I find the whole thing pretty sad as, once again, the credibility of cycling is pretty much non-existent. Super human feats are shown to be just that, super human - it's probably completely unfair but doesn't it provide a prism through which to view Boonen's stellar Spring? And that's the point, it's tricky not to be cynical and have unfounded doubts about riders who are clean ("amazing ride, must be juicing") but get fooled once and it's those that fool you that are to blame, get fooled multiple times and you only need to look at yourself.
The sport has probably never been cleaner yet what happened 10, 15, 20 years ago is dominating the headlines.
We've heard lots of times riders declaring how they don't dope/would never dope/have too much to lose. We've had riders sign contracts. And then they test positive. Given that most of the teams are run by ex-pros (many with murky pasts themselves), I'm really struggling to genuinely believe that the sport is cleaner than previously and Wiggins dropping of the c bomb directed at anyone who had the temerity to even question his performances at the 2012 TdF is lacking in awareness - asking the question should not be welcomed but it should at least be understood why it is being asked even if must be really trying to cover the same subject time and time again. Not wanting to pick on Sky, but they didn't hire David Millar because of his previous ban but they did take on others with a past with USPS/Discovery including a former DS who has been photographed with his arm around an alleged drug mile. Where will they go with this now?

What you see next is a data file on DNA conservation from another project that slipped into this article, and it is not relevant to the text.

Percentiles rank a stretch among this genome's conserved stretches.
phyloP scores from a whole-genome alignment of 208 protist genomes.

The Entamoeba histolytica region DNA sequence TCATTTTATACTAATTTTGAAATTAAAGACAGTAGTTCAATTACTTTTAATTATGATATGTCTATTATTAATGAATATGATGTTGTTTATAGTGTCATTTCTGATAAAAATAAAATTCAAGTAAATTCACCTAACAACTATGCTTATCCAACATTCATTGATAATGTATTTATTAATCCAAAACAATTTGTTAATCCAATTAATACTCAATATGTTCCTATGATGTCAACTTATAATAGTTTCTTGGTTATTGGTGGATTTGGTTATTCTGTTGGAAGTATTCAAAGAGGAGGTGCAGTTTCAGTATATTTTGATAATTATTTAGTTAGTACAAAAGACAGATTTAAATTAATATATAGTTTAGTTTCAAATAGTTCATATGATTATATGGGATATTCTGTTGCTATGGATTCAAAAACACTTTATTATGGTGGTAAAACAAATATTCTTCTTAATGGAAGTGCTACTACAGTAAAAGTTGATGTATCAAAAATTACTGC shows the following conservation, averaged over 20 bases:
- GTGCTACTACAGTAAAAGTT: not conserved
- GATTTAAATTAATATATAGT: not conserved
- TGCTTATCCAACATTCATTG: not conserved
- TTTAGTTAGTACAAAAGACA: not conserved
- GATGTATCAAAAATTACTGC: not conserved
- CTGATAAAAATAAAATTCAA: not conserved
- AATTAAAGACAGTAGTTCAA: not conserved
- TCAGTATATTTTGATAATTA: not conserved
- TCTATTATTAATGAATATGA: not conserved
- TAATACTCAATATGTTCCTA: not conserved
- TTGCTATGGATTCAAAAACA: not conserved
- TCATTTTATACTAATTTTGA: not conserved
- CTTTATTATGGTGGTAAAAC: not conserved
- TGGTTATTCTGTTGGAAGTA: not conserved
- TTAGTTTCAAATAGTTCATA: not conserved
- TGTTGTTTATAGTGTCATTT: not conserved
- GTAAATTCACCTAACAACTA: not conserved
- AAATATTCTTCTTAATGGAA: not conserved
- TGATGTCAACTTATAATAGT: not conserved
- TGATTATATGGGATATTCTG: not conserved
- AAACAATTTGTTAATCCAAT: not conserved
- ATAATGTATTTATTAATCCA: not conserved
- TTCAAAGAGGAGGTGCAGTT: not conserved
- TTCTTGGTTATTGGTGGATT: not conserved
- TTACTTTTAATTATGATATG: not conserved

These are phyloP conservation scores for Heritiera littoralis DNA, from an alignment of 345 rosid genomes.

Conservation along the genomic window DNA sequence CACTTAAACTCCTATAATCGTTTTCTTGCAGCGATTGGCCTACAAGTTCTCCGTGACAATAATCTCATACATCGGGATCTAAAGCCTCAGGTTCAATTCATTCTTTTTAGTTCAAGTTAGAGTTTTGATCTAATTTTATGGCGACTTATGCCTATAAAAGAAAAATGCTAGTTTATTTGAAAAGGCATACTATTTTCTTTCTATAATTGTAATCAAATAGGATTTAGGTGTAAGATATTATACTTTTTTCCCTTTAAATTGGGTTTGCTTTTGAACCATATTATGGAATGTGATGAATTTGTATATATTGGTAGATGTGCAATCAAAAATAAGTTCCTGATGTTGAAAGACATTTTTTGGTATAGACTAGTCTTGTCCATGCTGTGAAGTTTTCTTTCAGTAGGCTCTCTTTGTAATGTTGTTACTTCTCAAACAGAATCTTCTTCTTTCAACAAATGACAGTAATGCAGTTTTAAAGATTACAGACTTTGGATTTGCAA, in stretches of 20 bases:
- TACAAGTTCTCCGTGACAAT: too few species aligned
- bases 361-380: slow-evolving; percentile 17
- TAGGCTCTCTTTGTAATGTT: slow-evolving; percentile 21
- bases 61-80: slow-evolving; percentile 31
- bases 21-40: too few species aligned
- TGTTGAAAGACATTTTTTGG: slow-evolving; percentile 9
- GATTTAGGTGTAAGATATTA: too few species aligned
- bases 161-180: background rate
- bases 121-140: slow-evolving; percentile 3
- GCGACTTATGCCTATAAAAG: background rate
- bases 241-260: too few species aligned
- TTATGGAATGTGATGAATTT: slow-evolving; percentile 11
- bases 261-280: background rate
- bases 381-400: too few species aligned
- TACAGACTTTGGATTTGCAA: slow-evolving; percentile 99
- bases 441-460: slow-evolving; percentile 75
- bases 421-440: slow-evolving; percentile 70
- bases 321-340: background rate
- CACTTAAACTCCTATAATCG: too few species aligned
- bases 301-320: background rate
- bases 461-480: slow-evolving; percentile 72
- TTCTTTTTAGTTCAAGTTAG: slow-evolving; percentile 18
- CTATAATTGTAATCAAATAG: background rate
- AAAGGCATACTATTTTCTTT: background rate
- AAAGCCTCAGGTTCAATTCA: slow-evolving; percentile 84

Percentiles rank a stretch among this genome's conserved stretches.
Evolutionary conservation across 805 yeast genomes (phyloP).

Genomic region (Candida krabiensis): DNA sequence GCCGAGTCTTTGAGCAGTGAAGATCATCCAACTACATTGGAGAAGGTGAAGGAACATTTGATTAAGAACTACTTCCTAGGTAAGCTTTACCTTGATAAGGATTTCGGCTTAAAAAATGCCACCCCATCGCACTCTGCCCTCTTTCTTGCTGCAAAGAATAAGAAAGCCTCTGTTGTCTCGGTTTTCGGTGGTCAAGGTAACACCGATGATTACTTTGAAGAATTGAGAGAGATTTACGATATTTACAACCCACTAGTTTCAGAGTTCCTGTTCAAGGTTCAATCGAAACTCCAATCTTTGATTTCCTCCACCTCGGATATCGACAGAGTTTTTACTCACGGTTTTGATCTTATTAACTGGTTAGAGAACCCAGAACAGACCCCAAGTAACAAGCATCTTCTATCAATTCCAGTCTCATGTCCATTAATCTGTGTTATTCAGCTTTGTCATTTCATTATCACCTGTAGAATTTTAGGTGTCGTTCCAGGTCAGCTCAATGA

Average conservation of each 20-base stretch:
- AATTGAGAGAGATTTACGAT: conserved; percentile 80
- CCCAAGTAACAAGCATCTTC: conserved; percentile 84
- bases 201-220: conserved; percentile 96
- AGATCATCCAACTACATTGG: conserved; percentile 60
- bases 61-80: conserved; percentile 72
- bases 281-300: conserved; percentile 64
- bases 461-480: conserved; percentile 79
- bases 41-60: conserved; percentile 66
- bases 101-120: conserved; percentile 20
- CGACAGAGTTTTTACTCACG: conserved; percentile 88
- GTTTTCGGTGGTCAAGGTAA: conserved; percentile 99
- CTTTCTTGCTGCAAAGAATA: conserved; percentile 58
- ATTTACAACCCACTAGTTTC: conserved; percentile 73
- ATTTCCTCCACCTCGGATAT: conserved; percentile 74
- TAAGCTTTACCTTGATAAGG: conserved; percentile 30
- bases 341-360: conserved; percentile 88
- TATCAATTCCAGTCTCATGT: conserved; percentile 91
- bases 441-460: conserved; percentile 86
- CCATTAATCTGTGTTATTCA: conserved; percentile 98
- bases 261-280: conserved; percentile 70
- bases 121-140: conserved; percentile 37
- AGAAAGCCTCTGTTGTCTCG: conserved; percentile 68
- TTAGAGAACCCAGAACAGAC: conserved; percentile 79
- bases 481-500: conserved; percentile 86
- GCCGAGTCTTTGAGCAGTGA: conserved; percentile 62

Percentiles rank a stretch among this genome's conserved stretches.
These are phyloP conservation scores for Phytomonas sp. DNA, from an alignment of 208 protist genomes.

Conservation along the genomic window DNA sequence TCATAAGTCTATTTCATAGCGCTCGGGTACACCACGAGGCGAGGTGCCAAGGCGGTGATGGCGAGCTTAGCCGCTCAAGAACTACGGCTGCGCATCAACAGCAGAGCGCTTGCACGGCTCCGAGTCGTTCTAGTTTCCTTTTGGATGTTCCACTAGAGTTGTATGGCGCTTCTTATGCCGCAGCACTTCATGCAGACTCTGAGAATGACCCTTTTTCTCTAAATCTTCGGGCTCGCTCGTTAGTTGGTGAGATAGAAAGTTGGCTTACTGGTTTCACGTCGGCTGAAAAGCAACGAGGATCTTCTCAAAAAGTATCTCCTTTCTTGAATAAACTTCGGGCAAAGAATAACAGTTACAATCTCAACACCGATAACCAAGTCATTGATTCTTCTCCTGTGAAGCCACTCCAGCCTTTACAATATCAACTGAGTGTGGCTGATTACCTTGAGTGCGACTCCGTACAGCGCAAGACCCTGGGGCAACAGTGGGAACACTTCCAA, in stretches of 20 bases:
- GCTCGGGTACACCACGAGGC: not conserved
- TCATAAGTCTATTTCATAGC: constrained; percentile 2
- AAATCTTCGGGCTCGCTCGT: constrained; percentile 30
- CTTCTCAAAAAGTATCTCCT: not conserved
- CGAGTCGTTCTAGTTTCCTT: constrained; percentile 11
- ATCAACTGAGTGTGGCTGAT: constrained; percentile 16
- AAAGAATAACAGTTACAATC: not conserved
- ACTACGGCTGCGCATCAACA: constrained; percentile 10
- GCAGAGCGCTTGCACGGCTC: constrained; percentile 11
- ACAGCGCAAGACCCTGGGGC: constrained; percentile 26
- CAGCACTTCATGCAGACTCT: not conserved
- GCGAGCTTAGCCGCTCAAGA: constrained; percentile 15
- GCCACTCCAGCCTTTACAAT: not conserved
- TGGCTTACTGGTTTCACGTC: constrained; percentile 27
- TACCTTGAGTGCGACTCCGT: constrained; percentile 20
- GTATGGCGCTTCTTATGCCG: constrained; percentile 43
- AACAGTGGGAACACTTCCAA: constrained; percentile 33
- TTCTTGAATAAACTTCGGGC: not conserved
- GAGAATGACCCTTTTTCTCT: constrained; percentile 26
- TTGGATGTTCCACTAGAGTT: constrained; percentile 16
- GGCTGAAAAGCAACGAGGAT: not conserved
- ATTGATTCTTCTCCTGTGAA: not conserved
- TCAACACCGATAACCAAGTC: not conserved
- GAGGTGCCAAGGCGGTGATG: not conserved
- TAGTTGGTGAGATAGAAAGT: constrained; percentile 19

One thing that is interesting is that some riders are vilified and their careers effectively ended (Landis, Rasmussen) while others serve their bans and resume their careers (Vinokourov, 'Dirty Bertie' Contador, Basso, Valverde, the saintly David Millar) and in some cases win Grand Tours or Olympic Gold. Message loud and clear from the UCI - doping can be worth it.